Observe, Orient, Decide, Act. The OODA loop is a system used by military, created by Air Force Colonel John Boyd and were mentioned to me recently by a fellow business consultant who uses the system to help failing manufacturing companies. What a poignant time to be applying the OODA loop to all aspects of business. It seems every day for weeks businesses have been adjusting and making tough decisions.
The most difficult thing for leaders is getting stuck in decisions or in-decisions. Our need for perfection and known factors can keep us from deciding, can keep us stuck, and can keep us from moving past something.
Its the second and fourth steps of the OODA that can be the most helpful today for companies of all sizes, no matter what you are facing. The second step requires orientation. I find that geographical perspective change enhances our ability to re-orient easier. Looking at a problem from shelter-in-place orders can actually help us see the issue from a different perspective. Many times we observe and decide and skip two crucial steps to the process.
I encourage people to step into a different decision making quadrant and to do it literally if possible. Our decision making quadrants can get comfortable and don't stretch us in tough times. From Dr. Tabi Kahler's work in the Process Communication Model, we should move to a different quadrant and re-orient ourselves.
The four quadrants are Internal, External, Withdrawing, and Involving. Do I normally use my internal experience to make decisions? Do I use external facts and gather knowledge to make my decision? Do I withdraw from people to make a decision? Do I involve others to make a decision?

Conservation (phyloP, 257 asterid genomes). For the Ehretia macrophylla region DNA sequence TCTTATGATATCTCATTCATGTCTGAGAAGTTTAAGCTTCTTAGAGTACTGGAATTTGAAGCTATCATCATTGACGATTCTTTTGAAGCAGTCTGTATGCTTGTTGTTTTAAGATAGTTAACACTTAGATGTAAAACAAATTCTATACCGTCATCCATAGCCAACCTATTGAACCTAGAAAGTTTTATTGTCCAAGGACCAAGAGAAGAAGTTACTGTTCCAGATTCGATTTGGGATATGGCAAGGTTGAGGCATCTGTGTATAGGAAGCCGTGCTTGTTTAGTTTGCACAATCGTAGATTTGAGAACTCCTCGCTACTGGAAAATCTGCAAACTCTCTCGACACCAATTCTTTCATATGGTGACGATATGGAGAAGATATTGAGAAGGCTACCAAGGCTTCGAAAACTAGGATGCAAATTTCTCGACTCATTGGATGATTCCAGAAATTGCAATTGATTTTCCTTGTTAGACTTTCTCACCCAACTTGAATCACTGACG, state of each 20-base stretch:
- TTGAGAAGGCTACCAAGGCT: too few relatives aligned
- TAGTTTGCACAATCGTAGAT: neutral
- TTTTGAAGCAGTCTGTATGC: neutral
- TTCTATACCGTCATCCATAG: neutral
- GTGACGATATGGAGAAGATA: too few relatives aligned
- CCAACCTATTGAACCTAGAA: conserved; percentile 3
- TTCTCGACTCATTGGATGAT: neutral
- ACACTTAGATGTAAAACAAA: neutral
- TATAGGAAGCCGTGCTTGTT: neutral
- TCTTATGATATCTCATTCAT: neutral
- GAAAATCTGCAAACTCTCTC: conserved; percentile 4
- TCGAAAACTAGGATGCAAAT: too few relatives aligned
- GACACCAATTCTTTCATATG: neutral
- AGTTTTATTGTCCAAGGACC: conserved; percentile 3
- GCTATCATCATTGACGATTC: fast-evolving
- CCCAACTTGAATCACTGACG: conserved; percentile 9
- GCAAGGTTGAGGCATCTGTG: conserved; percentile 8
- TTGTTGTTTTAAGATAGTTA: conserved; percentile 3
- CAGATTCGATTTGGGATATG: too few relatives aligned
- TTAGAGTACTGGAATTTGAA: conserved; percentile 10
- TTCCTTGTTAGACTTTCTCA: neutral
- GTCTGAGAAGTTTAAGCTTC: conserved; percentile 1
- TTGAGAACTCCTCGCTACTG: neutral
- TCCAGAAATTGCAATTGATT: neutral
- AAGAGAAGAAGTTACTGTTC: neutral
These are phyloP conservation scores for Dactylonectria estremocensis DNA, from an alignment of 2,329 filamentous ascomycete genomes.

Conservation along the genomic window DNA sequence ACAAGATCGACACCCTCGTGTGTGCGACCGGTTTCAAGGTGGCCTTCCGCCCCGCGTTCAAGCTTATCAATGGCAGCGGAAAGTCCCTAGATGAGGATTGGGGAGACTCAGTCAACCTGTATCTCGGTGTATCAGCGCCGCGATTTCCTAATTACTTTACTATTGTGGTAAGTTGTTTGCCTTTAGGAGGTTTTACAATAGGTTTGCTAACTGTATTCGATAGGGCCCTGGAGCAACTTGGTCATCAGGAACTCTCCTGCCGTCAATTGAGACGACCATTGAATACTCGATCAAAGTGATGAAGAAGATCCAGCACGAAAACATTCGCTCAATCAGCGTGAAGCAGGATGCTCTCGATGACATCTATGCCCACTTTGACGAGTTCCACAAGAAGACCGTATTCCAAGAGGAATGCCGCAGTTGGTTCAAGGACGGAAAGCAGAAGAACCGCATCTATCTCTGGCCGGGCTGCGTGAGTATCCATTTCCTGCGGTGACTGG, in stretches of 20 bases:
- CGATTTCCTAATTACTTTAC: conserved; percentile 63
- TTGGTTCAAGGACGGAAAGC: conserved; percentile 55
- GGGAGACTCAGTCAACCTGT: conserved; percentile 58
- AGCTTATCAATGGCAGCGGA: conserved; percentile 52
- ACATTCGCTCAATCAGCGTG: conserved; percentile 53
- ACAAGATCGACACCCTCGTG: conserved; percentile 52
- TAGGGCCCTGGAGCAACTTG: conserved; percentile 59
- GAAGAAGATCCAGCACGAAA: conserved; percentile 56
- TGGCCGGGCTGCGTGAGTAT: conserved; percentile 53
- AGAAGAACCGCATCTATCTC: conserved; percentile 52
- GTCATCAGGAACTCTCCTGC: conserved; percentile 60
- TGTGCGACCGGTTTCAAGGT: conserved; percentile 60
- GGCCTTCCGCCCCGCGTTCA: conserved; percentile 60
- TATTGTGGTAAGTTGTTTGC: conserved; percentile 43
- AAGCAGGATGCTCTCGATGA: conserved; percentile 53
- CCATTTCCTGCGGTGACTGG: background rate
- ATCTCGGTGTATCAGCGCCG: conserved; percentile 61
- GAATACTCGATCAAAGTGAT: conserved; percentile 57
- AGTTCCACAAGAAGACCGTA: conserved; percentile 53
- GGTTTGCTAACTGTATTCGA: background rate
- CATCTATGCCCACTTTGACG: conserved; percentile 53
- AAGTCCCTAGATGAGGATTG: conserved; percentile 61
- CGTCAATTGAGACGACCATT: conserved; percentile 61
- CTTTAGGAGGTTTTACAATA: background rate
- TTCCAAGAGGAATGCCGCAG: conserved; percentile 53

Use the orient step of the OODA loop to re-orient yourself into a different quadrant or to multiple different quadrants to enlighten and enhance your decision. A literal interpretation of this would be to walk down to the research department to gather data from the team and have a conversation about what you are looking for. Go away for the night and sleep on the decision in a completely different location. Meet with your team off sight and brainstorm other options. Physical perspective shifts in the quadrants can effectively provide options that weren't there before.
After reaching your decision, land firmly and execute the ACT step. Sometimes we want to decide then only act part of the way or tip toe around having to put a tough decision in action. I would actually go back to the second step and brainstorm the short and long term of all of the options on the table as a way to ensure ACTION will take place fully after the decision.